Meet our January 2016 Survivor Spotlight: Virginia Payne

VirginiaLearn more below about Virginia Payne, our featured Survivor Spotlight for January. Virginia shares more about her personal experience with colon cancer, her advice for others, and more!

Can you please share a little bit about your cancer diagnosis and treatment? (How old were you at the time of diagnosis? What type of cancer was it and what stage?  What kind of treatment did you receive?)

I was diagnosed with Stage 3B Colon Cancer on June 10, 2013 at the age of 43 years old.  My surgery was performed 9 days later and my surgeon performed a right hemicolectomy, where he removed 3 feet of my colon including 27 lymph nodes. 12 rounds of chemotherapy followed.

How were you affected by cancer?

My cancer diagnosis changed my life.  I was not expecting to hear, “I’m sorry but I’m 99.9% sure we are dealing with cancer”.  When I heard those words, I felt like I was just ran over by a truck.  I instantly went into “fix me” mode.  With my husband by my side, he tackled this obstacle head on!

What did you find was most beneficial to you while going through treatment/surgeries, etc.?

I had a lot of people who instantly got on board and wanted to help us out. I had several family members and friends who were in the medical field and their words of advise and encouragement is what I found most beneficial to me when I was going through my treatments. Our friend, Debbie, came over and was a huge help.  She prepared a binder for me.  The binder was full of information and it helped me to organize all the paperwork I was receiving..

What are a few pieces of advice you would offer to those who have recently faced a diagnosis?

I would like to offer a bit of advise for anyone who has recently been diagnosed with Colon Cancer.  You are full of questions and uncertainties.  Start a journal and write down your thoughts and questions.  This journal will be useful when you go to the doctor’s appointments.

What are a few pieces of advice you would offer to the family members of the diagnosed?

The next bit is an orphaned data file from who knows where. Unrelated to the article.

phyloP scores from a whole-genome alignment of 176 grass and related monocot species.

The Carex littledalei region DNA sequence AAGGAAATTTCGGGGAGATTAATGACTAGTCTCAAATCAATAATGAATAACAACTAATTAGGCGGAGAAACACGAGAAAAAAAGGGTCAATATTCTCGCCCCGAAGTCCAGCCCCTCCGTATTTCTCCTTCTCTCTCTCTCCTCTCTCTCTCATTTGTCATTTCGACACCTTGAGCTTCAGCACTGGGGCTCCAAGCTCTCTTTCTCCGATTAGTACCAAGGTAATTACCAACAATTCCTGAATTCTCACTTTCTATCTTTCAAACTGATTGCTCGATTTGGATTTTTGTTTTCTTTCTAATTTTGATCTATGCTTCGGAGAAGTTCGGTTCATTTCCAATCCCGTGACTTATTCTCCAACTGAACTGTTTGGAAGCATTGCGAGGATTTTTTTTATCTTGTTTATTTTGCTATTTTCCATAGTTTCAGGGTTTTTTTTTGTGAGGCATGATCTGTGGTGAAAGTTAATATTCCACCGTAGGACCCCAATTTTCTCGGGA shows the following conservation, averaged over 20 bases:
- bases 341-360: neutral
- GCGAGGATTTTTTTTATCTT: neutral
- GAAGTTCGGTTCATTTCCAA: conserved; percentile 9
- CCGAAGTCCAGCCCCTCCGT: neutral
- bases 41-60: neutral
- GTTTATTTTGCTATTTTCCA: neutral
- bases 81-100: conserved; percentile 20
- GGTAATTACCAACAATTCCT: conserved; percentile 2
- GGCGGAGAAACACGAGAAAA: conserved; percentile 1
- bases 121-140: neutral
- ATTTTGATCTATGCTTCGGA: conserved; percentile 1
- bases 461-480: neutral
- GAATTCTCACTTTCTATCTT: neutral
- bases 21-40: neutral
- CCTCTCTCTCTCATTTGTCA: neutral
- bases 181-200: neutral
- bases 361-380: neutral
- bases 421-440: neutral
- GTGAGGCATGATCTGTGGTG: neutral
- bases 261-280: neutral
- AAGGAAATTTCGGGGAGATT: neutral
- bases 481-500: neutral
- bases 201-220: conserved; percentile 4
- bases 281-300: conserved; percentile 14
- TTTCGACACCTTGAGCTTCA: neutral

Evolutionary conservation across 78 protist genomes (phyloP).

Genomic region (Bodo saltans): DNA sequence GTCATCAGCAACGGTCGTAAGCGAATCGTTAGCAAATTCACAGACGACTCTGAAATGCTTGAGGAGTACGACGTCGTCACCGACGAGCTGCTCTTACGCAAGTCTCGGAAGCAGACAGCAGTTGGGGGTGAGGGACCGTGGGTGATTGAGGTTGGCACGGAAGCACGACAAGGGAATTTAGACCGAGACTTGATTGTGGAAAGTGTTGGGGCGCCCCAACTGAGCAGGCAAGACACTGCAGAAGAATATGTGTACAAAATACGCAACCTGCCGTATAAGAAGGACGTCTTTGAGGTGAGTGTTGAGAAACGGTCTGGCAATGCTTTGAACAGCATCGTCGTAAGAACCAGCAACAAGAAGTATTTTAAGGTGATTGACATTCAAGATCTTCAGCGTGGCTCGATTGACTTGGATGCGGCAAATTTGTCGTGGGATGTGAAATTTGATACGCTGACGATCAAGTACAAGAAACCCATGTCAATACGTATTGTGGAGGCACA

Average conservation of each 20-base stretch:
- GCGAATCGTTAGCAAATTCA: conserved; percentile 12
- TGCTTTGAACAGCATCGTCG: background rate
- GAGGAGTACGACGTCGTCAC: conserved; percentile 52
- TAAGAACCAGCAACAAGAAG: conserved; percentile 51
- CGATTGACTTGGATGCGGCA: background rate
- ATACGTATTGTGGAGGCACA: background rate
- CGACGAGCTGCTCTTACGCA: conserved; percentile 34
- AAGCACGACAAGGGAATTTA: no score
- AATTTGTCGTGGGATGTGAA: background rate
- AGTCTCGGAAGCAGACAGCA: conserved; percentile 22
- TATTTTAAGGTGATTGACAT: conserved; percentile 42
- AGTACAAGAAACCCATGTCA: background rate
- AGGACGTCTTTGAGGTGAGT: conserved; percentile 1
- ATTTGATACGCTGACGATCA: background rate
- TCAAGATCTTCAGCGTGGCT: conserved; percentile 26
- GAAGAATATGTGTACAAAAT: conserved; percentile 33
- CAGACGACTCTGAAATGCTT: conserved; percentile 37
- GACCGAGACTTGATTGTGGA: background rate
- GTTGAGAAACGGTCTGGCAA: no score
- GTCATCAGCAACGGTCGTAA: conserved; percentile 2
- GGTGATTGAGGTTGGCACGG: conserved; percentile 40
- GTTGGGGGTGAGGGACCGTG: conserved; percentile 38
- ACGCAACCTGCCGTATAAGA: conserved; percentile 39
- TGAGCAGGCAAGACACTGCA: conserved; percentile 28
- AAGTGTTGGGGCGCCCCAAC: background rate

To the family members of the cancer patient, have patience and try to get things normal.  We know this is affecting you as well.  Our boys were 11 and 15 when I was diagnosed. This diagnosis was hard for them to understand.  My husband and I decided not to shield the boys from what was going on with me, and to keep them in their normal routines as much as possible.

What do you think is the most important thing to remember while fighting the difficult and indescribable battle with cancer?

I think the most important thing to remember while you are fighting your battle with cancer is to stay POSITIVE!  I believe your mental state plays a huge part in the effectiveness of treatments.  Remove the negativity from your life and stay focused on yourself.  You Can Beat This!!!

What has been the toughest part of your experience with colon cancer? 

The toughest part of my experience with colon cancer is dealing with the unknown, the what if’s.  Everyday it’s a struggle for me, but I’m learning to live for today and not worry about tomorrow.

What are you proudest of?

I am proud of my husband and my two boys.  They stood beside me throughout my entire ordeal and continue even today.  They were my backbone when I didn’t think I had one.  They made many sacrifices in their lives in order to care for me.  I am blessed to have these three guys with me on this journey I call life! 

What are you most grateful for?

I am most grateful for my sister, Sara!  I call her my guardian angel who saved my life.  I am grateful that she was observant in what I was doing and recommended that I go see my family doctor.

What is your biggest dream today?

My biggest dream today is to help prevent Colon Cancer.  When I heard that colon cancer was over 90 % preventable with early detection, but was the second leading cancer causing deaths in the US, I knew something had to be done.  My family is committed to helping educate others about the importance of early screenings.